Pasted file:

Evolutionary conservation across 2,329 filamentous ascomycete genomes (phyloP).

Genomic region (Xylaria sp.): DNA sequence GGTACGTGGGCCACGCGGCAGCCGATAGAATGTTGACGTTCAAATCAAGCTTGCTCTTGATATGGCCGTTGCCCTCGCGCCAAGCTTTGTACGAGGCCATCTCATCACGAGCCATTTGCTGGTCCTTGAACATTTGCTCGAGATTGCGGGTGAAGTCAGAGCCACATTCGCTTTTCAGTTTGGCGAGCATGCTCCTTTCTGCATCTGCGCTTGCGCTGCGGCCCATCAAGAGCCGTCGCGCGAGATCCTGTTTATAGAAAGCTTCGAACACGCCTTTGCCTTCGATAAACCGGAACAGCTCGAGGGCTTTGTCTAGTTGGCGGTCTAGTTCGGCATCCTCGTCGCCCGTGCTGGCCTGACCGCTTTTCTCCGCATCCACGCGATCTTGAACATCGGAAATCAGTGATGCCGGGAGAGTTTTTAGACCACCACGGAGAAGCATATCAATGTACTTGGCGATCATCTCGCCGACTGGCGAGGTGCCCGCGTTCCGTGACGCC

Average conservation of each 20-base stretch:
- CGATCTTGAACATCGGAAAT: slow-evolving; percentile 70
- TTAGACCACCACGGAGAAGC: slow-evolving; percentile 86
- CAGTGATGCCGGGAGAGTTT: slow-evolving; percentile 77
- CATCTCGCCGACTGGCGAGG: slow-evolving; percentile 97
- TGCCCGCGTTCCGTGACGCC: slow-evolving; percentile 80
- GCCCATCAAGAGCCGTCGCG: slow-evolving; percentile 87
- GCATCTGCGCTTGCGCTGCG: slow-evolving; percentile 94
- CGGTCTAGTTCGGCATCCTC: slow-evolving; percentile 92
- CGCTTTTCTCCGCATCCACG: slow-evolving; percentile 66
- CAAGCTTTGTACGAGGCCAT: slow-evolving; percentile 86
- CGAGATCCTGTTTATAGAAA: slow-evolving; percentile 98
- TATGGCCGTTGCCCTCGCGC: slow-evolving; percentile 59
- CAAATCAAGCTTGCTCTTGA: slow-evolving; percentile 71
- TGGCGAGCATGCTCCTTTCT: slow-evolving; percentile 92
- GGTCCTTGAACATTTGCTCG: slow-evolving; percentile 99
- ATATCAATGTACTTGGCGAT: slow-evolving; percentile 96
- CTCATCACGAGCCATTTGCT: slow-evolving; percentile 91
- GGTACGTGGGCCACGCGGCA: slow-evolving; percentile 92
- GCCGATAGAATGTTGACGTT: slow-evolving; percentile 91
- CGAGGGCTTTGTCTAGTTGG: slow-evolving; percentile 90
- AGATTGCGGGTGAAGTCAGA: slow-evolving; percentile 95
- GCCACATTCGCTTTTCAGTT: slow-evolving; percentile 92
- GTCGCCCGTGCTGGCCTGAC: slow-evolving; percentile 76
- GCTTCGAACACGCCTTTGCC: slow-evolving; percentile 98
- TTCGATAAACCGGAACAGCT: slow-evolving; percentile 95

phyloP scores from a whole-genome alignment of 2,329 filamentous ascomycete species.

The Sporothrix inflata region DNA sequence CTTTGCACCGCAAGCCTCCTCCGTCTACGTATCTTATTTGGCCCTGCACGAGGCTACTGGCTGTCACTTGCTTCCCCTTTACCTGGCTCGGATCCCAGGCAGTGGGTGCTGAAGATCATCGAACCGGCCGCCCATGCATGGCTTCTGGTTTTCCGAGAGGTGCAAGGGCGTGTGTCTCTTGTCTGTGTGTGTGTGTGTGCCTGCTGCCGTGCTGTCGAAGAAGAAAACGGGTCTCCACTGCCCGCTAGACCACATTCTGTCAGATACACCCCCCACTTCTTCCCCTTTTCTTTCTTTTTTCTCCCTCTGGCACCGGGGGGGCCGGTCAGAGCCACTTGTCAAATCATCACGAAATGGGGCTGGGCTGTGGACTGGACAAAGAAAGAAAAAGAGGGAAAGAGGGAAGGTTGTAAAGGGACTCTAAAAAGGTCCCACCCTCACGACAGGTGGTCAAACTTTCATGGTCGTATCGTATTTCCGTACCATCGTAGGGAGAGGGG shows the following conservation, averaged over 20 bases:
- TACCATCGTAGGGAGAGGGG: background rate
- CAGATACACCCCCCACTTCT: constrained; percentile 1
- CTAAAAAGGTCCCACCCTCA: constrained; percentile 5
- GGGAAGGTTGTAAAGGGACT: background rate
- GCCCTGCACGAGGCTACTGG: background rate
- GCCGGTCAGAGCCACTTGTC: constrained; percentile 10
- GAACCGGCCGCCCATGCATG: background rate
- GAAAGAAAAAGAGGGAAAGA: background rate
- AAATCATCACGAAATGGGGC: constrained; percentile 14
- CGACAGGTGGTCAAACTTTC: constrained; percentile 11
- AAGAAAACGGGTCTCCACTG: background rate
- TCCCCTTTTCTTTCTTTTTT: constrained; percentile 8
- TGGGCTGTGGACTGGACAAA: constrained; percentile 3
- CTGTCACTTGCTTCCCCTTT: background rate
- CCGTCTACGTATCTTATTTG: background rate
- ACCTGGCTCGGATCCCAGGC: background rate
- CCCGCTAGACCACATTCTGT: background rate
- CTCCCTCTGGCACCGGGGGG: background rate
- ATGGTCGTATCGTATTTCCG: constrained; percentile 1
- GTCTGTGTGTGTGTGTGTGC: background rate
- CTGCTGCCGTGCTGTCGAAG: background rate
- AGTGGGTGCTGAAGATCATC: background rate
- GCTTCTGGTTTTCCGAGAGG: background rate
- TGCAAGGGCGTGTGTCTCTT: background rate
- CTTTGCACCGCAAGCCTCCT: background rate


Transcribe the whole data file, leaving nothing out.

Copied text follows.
Evolutionary conservation across 2,329 filamentous ascomycete genomes (phyloP).

Genomic region (Xylaria sp.): DNA sequence GGTACGTGGGCCACGCGGCAGCCGATAGAATGTTGACGTTCAAATCAAGCTTGCTCTTGATATGGCCGTTGCCCTCGCGCCAAGCTTTGTACGAGGCCATCTCATCACGAGCCATTTGCTGGTCCTTGAACATTTGCTCGAGATTGCGGGTGAAGTCAGAGCCACATTCGCTTTTCAGTTTGGCGAGCATGCTCCTTTCTGCATCTGCGCTTGCGCTGCGGCCCATCAAGAGCCGTCGCGCGAGATCCTGTTTATAGAAAGCTTCGAACACGCCTTTGCCTTCGATAAACCGGAACAGCTCGAGGGCTTTGTCTAGTTGGCGGTCTAGTTCGGCATCCTCGTCGCCCGTGCTGGCCTGACCGCTTTTCTCCGCATCCACGCGATCTTGAACATCGGAAATCAGTGATGCCGGGAGAGTTTTTAGACCACCACGGAGAAGCATATCAATGTACTTGGCGATCATCTCGCCGACTGGCGAGGTGCCCGCGTTCCGTGACGCC

Average conservation of each 20-base stretch:
- CGATCTTGAACATCGGAAAT: slow-evolving; percentile 70
- TTAGACCACCACGGAGAAGC: slow-evolving; percentile 86
- CAGTGATGCCGGGAGAGTTT: slow-evolving; percentile 77
- CATCTCGCCGACTGGCGAGG: slow-evolving; percentile 97
- TGCCCGCGTTCCGTGACGCC: slow-evolving; percentile 80
- GCCCATCAAGAGCCGTCGCG: slow-evolving; percentile 87
- GCATCTGCGCTTGCGCTGCG: slow-evolving; percentile 94
- CGGTCTAGTTCGGCATCCTC: slow-evolving; percentile 92
- CGCTTTTCTCCGCATCCACG: slow-evolving; percentile 66
- CAAGCTTTGTACGAGGCCAT: slow-evolving; percentile 86
- CGAGATCCTGTTTATAGAAA: slow-evolving; percentile 98
- TATGGCCGTTGCCCTCGCGC: slow-evolving; percentile 59
- CAAATCAAGCTTGCTCTTGA: slow-evolving; percentile 71
- TGGCGAGCATGCTCCTTTCT: slow-evolving; percentile 92
- GGTCCTTGAACATTTGCTCG: slow-evolving; percentile 99
- ATATCAATGTACTTGGCGAT: slow-evolving; percentile 96
- CTCATCACGAGCCATTTGCT: slow-evolving; percentile 91
- GGTACGTGGGCCACGCGGCA: slow-evolving; percentile 92
- GCCGATAGAATGTTGACGTT: slow-evolving; percentile 91
- CGAGGGCTTTGTCTAGTTGG: slow-evolving; percentile 90
- AGATTGCGGGTGAAGTCAGA: slow-evolving; percentile 95
- GCCACATTCGCTTTTCAGTT: slow-evolving; percentile 92
- GTCGCCCGTGCTGGCCTGAC: slow-evolving; percentile 76
- GCTTCGAACACGCCTTTGCC: slow-evolving; percentile 98
- TTCGATAAACCGGAACAGCT: slow-evolving; percentile 95

phyloP scores from a whole-genome alignment of 2,329 filamentous ascomycete species.

The Sporothrix inflata region DNA sequence CTTTGCACCGCAAGCCTCCTCCGTCTACGTATCTTATTTGGCCCTGCACGAGGCTACTGGCTGTCACTTGCTTCCCCTTTACCTGGCTCGGATCCCAGGCAGTGGGTGCTGAAGATCATCGAACCGGCCGCCCATGCATGGCTTCTGGTTTTCCGAGAGGTGCAAGGGCGTGTGTCTCTTGTCTGTGTGTGTGTGTGTGCCTGCTGCCGTGCTGTCGAAGAAGAAAACGGGTCTCCACTGCCCGCTAGACCACATTCTGTCAGATACACCCCCCACTTCTTCCCCTTTTCTTTCTTTTTTCTCCCTCTGGCACCGGGGGGGCCGGTCAGAGCCACTTGTCAAATCATCACGAAATGGGGCTGGGCTGTGGACTGGACAAAGAAAGAAAAAGAGGGAAAGAGGGAAGGTTGTAAAGGGACTCTAAAAAGGTCCCACCCTCACGACAGGTGGTCAAACTTTCATGGTCGTATCGTATTTCCGTACCATCGTAGGGAGAGGGG shows the following conservation, averaged over 20 bases:
- TACCATCGTAGGGAGAGGGG: background rate
- CAGATACACCCCCCACTTCT: constrained; percentile 1
- CTAAAAAGGTCCCACCCTCA: constrained; percentile 5
- GGGAAGGTTGTAAAGGGACT: background rate
- GCCCTGCACGAGGCTACTGG: background rate
- GCCGGTCAGAGCCACTTGTC: constrained; percentile 10
- GAACCGGCCGCCCATGCATG: background rate
- GAAAGAAAAAGAGGGAAAGA: background rate
- AAATCATCACGAAATGGGGC: constrained; percentile 14
- CGACAGGTGGTCAAACTTTC: constrained; percentile 11
- AAGAAAACGGGTCTCCACTG: background rate
- TCCCCTTTTCTTTCTTTTTT: constrained; percentile 8
- TGGGCTGTGGACTGGACAAA: constrained; percentile 3
- CTGTCACTTGCTTCCCCTTT: background rate
- CCGTCTACGTATCTTATTTG: background rate
- ACCTGGCTCGGATCCCAGGC: background rate
- CCCGCTAGACCACATTCTGT: background rate
- CTCCCTCTGGCACCGGGGGG: background rate
- ATGGTCGTATCGTATTTCCG: constrained; percentile 1
- GTCTGTGTGTGTGTGTGTGC: background rate
- CTGCTGCCGTGCTGTCGAAG: background rate
- AGTGGGTGCTGAAGATCATC: background rate
- GCTTCTGGTTTTCCGAGAGG: background rate
- TGCAAGGGCGTGTGTCTCTT: background rate
- CTTTGCACCGCAAGCCTCCT: background rate